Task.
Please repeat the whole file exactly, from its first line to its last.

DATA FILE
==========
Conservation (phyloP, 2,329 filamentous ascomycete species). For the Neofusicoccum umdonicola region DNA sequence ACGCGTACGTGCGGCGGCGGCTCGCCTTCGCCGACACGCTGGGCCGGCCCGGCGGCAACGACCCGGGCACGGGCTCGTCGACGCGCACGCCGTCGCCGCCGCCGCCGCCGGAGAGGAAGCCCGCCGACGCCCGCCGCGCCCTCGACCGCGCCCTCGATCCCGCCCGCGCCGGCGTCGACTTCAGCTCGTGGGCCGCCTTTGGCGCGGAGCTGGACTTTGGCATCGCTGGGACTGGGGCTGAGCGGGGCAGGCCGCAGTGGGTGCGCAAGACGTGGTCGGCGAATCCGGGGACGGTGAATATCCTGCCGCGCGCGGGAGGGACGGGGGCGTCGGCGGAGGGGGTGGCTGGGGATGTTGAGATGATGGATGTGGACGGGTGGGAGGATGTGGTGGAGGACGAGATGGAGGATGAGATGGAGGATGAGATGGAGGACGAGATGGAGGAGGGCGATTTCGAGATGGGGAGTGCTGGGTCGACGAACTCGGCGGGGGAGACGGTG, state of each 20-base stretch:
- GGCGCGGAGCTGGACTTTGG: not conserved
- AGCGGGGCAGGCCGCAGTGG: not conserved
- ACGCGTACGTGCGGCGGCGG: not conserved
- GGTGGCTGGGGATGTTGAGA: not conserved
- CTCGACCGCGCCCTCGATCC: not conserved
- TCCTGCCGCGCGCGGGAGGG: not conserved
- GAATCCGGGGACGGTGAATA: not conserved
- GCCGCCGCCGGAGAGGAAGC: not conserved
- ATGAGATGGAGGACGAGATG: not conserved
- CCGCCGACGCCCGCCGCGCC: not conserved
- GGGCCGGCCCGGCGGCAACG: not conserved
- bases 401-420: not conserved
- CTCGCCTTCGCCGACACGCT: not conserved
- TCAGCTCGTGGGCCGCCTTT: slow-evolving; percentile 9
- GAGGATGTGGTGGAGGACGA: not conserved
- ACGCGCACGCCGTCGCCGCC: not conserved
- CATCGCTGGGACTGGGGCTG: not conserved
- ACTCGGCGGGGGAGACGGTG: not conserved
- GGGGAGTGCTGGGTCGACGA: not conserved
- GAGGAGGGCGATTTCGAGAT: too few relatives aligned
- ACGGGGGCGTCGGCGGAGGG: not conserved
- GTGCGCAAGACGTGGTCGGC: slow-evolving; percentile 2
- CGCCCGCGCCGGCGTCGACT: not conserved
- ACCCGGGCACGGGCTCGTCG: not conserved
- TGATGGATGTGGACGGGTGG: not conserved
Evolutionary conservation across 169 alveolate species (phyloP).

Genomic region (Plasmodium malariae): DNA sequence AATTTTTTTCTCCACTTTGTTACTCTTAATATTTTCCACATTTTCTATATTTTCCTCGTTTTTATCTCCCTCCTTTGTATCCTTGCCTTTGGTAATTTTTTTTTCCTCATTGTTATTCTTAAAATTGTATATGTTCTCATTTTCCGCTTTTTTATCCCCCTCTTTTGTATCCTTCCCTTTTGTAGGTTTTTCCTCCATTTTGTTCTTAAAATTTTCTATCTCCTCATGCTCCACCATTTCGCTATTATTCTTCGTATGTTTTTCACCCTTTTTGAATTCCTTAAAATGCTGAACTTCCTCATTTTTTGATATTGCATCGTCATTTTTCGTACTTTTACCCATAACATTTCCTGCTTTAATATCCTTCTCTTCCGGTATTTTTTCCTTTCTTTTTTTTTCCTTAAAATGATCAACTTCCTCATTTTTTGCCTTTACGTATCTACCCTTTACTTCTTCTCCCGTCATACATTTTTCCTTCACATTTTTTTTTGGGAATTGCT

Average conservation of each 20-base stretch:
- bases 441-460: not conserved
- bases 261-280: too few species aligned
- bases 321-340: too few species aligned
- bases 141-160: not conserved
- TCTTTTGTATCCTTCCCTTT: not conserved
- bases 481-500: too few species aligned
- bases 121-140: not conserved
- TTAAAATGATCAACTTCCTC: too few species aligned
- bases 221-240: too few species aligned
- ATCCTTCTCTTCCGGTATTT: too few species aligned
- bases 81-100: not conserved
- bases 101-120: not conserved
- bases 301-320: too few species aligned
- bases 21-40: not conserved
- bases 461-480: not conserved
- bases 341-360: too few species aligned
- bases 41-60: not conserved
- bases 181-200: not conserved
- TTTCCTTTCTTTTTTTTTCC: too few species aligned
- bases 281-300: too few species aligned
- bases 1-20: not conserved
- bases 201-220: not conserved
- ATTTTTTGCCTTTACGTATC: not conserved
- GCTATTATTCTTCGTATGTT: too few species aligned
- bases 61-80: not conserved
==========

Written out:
Conservation (phyloP, 2,329 filamentous ascomycete species). For the Neofusicoccum umdonicola region DNA sequence ACGCGTACGTGCGGCGGCGGCTCGCCTTCGCCGACACGCTGGGCCGGCCCGGCGGCAACGACCCGGGCACGGGCTCGTCGACGCGCACGCCGTCGCCGCCGCCGCCGCCGGAGAGGAAGCCCGCCGACGCCCGCCGCGCCCTCGACCGCGCCCTCGATCCCGCCCGCGCCGGCGTCGACTTCAGCTCGTGGGCCGCCTTTGGCGCGGAGCTGGACTTTGGCATCGCTGGGACTGGGGCTGAGCGGGGCAGGCCGCAGTGGGTGCGCAAGACGTGGTCGGCGAATCCGGGGACGGTGAATATCCTGCCGCGCGCGGGAGGGACGGGGGCGTCGGCGGAGGGGGTGGCTGGGGATGTTGAGATGATGGATGTGGACGGGTGGGAGGATGTGGTGGAGGACGAGATGGAGGATGAGATGGAGGATGAGATGGAGGACGAGATGGAGGAGGGCGATTTCGAGATGGGGAGTGCTGGGTCGACGAACTCGGCGGGGGAGACGGTG, state of each 20-base stretch:
- GGCGCGGAGCTGGACTTTGG: not conserved
- AGCGGGGCAGGCCGCAGTGG: not conserved
- ACGCGTACGTGCGGCGGCGG: not conserved
- GGTGGCTGGGGATGTTGAGA: not conserved
- CTCGACCGCGCCCTCGATCC: not conserved
- TCCTGCCGCGCGCGGGAGGG: not conserved
- GAATCCGGGGACGGTGAATA: not conserved
- GCCGCCGCCGGAGAGGAAGC: not conserved
- ATGAGATGGAGGACGAGATG: not conserved
- CCGCCGACGCCCGCCGCGCC: not conserved
- GGGCCGGCCCGGCGGCAACG: not conserved
- bases 401-420: not conserved
- CTCGCCTTCGCCGACACGCT: not conserved
- TCAGCTCGTGGGCCGCCTTT: slow-evolving; percentile 9
- GAGGATGTGGTGGAGGACGA: not conserved
- ACGCGCACGCCGTCGCCGCC: not conserved
- CATCGCTGGGACTGGGGCTG: not conserved
- ACTCGGCGGGGGAGACGGTG: not conserved
- GGGGAGTGCTGGGTCGACGA: not conserved
- GAGGAGGGCGATTTCGAGAT: too few relatives aligned
- ACGGGGGCGTCGGCGGAGGG: not conserved
- GTGCGCAAGACGTGGTCGGC: slow-evolving; percentile 2
- CGCCCGCGCCGGCGTCGACT: not conserved
- ACCCGGGCACGGGCTCGTCG: not conserved
- TGATGGATGTGGACGGGTGG: not conserved
Evolutionary conservation across 169 alveolate species (phyloP).

Genomic region (Plasmodium malariae): DNA sequence AATTTTTTTCTCCACTTTGTTACTCTTAATATTTTCCACATTTTCTATATTTTCCTCGTTTTTATCTCCCTCCTTTGTATCCTTGCCTTTGGTAATTTTTTTTTCCTCATTGTTATTCTTAAAATTGTATATGTTCTCATTTTCCGCTTTTTTATCCCCCTCTTTTGTATCCTTCCCTTTTGTAGGTTTTTCCTCCATTTTGTTCTTAAAATTTTCTATCTCCTCATGCTCCACCATTTCGCTATTATTCTTCGTATGTTTTTCACCCTTTTTGAATTCCTTAAAATGCTGAACTTCCTCATTTTTTGATATTGCATCGTCATTTTTCGTACTTTTACCCATAACATTTCCTGCTTTAATATCCTTCTCTTCCGGTATTTTTTCCTTTCTTTTTTTTTCCTTAAAATGATCAACTTCCTCATTTTTTGCCTTTACGTATCTACCCTTTACTTCTTCTCCCGTCATACATTTTTCCTTCACATTTTTTTTTGGGAATTGCT

Average conservation of each 20-base stretch:
- bases 441-460: not conserved
- bases 261-280: too few species aligned
- bases 321-340: too few species aligned
- bases 141-160: not conserved
- TCTTTTGTATCCTTCCCTTT: not conserved
- bases 481-500: too few species aligned
- bases 121-140: not conserved
- TTAAAATGATCAACTTCCTC: too few species aligned
- bases 221-240: too few species aligned
- ATCCTTCTCTTCCGGTATTT: too few species aligned
- bases 81-100: not conserved
- bases 101-120: not conserved
- bases 301-320: too few species aligned
- bases 21-40: not conserved
- bases 461-480: not conserved
- bases 341-360: too few species aligned
- bases 41-60: not conserved
- bases 181-200: not conserved
- TTTCCTTTCTTTTTTTTTCC: too few species aligned
- bases 281-300: too few species aligned
- bases 1-20: not conserved
- bases 201-220: not conserved
- ATTTTTTGCCTTTACGTATC: not conserved
- GCTATTATTCTTCGTATGTT: too few species aligned
- bases 61-80: not conserved